I’ve been working from home and taking care of my 3 kids since 2013. When I started doing this, my kids ranged from 1 year old to 6 years old. Now, we both work from home and our kids are often home with us. In today’s episode, we will discuss the things we’ve done to be more productive with our kids around.
It was always my goal to have a job I could do from home that would allow me to earn while I took care of the kids and homeschooled them. But, that kind of work comes with a lot of challenges, especially when they are younger. If you have young kids, then you know how hard it is to get anything done in a day…especially if it requires your attention.
Over the years, I’ve had to get really creative on how to get the work done I need to do every day while still paying attention to my kids. Now, Austin and I both work from home and our kids are in and out depending on the school schedule. We have some tips we want to share with you to help you get more done for work while your kids are with you.
Setting boundaries in general is a good idea with kids. Even when they are very young, you can start setting boundaries. Here’s some of the boundaries we have put in place with our kids:
- When our bedroom door is shut, don’t come in. Knock before entering.
- Our bedroom is not a play place or a hangout. We’ll sit with you on the couch or somewhere else, but not the bedroom.
- Leave us alone when we are in the bathroom and don’t try and talk to us through the door.
- Noisy toys and games should be done in your room with the door closed.
- Not shouting, yelling, or screaming inside. Being really loud is reserved for being outside in general.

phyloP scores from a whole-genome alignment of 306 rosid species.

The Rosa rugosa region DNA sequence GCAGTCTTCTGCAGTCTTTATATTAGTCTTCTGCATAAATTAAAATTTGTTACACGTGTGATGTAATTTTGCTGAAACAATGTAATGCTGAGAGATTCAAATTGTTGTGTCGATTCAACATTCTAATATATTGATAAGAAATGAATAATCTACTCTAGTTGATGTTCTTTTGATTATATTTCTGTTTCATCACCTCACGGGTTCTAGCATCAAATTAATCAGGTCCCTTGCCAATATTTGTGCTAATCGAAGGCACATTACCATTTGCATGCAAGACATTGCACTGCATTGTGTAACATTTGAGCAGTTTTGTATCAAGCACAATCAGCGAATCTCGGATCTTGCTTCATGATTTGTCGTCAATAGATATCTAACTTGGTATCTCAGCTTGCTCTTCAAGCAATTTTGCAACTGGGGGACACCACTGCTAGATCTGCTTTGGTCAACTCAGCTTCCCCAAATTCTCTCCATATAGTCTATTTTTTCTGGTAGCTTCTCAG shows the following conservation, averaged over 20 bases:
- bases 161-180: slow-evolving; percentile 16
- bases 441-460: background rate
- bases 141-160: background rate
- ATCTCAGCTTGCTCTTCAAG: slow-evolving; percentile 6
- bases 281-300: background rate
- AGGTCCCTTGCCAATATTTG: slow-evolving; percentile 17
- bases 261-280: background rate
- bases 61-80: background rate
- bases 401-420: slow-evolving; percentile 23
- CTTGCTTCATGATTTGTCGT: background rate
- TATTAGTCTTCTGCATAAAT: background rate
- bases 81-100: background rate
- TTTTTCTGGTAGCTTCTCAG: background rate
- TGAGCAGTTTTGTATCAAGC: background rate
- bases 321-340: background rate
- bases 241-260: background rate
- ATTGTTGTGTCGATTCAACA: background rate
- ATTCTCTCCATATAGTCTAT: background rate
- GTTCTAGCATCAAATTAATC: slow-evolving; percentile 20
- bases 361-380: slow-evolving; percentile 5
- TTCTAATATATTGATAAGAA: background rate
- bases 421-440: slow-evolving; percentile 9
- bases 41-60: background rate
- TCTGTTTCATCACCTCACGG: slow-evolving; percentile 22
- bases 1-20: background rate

- Be quiet while we’re on the phone or on a zoom call.
- Don’t fight and argue with each other while we are on the phone or in a zoom call.
- Don’t talk to us while we are on the phone unless it is really important. (Now that they are older, they can text while we are in a meeting.)
- Give us time to wrap up the email we’re typing, task we’re working on, etc, before asking us questions.
- Don’t climb on us or pull on us while we’re working on the computer.
These are just a few of the boundaries that we started working with our kids when they were really little. Most of these we put in place before I started working from home. So, it really helped when I started working from home.
Even if you have a child as young as 1, these are boundaries you can work on with them. It requires a lot of effort on your part to teach them up front and then continue to remind them. They aren’t just going to get it. Yes, it is exhausting, but it’s important and well-worth the effort.
Take Breaks During The Day To Spend Time With Your Kids
Whether you work for yourself or you’re home because of the pandemic, you can still take breaks and spend them with your kids. Ultimately, your kids just want to connect with you throughout the day, so give them chances to do that. Let them know that you are specifically taking a break to spend time with them. You can invite them to have lunch with you. Or you can go on a short break and sit with them on the couch or somewhere away from your work area.